Janse Haywood retires
As assistant to four deans over 42 years, Haywood served as an anchor for many in the Duke Law community
Looking back on more than 42 years at Duke Law School, Janse Haywood says that every highlight is about relationships: “Relationships with my colleagues, faculty, students, and others across campus. The Law School has truly been my home-away-from-home and the community has supported me in difficult times and shared my joy on happy occasions.”
Haywood, who retired on Jan. 31 after serving as the administrative assistant to four deans and most recently working on special projects for the Office of Alumni and Development, has been an anchor for many in the Duke Law community.
Porter Durham ’85, who now chairs the Board of Visitors (BOV), is one of approximately 10,000 alumni who graduated over the decades Haywood has worked at Duke Law. He recalls first experiencing her “gifts of care and patience” when he was feeling lost on his first day of law school.
“Always warm, smiling and interested, Janse did for me that afternoon what Janse always did during her time at Duke: she helped,” Durham says. “It was that simple but that important to the thousands of us, literally, who walked the halls or entered the dean’s office, not quite sure, off balance, out of kilter, shaken and stirred. Her demeanor let you know immediately that she understood and ‘had your back,’ in the ways that someone ‘in the know’ does, even when you are totally at a loss. This was her magic. While holding you up, while helping, she had the gift of humility that only comes from people who are genuine and authentic to the core. One could not ask for a better or more dear friend and pathfinder than Janse.”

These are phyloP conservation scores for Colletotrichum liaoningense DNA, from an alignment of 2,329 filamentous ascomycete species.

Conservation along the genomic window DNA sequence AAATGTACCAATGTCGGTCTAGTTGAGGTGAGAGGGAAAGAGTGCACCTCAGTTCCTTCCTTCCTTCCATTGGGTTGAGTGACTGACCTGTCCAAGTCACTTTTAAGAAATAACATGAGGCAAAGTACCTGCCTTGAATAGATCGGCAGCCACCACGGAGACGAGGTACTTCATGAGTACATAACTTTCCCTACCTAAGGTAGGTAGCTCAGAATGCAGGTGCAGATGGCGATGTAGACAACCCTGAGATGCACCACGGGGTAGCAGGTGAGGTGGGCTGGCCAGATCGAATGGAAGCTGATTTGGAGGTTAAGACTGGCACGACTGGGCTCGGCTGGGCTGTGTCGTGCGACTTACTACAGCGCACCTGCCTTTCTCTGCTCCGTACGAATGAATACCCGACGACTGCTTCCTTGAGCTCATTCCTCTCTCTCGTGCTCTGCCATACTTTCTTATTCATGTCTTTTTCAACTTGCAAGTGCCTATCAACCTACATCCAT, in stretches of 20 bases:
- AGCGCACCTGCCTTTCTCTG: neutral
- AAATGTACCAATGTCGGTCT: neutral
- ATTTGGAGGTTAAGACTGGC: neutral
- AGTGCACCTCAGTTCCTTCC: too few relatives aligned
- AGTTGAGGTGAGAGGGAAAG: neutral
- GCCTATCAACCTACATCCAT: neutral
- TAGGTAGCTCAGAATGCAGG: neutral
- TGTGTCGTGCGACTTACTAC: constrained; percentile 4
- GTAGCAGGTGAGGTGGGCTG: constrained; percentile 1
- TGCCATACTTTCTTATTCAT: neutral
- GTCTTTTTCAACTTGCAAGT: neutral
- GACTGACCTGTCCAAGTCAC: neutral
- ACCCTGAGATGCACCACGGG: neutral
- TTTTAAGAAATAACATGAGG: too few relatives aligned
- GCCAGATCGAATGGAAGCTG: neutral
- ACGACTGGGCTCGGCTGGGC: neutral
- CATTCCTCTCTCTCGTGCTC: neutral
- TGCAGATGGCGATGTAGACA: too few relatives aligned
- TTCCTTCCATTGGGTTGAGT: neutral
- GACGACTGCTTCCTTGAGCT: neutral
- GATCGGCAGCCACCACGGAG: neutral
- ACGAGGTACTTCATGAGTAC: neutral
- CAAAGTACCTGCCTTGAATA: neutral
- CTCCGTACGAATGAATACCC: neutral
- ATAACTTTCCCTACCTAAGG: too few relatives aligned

For Charles S. Rhyne Clinical Professor of Law Theresa Newman ’88, Haywood epitomizes the collegiality that is a hallmark of the Duke Law community. “For even longer than I have been associated with the Law School — first as a student more than 30 years ago — Janse Haywood has been at the center of that community, with her deep personal warmth, impressive generosity of time and assistance, and truly stunning memory, with which she stores all of our names and other important facts, including our children’s names, graduation years, classmates, and, for faculty, areas of expertise, preferred teaching times, and so much more,” she says.
Haywood has “represented the best, indeed the heart, of Duke Law School for many wonderful years,” says Bob Pringle ’69, a partner at Winston & Strawn in San Francisco and longtime member of the BOV.
“Indeed, a return to Duke Law, be it for a reunion or BOV meeting, always got off to a roaring start with a warm greeting from Janse followed by a sincere hug,” he says. “She has made a huge contribution to the Law School and its graduates, establishing the reality that engagement with the Law School need not — and assuredly should not — end on graduating and leaving its confines on Science Drive.”
In the early years: all hands-on-deck in the dean’s suite
A native of Venice, Fla., Haywood moved to Durham in 1978, when her first husband began graduate studies at Duke. Having started a paralegal certificate in Florida, she accepted a position in the Office of the Dean at Duke Law over several others she was offered on campus. She began as secretary to the late Professor Melvin Shimm, then serving as associate dean under the newly installed dean, Paul Carrington. She eventually became the top administrative manager of the entire office, which she describes as an all-hands-on-deck operation.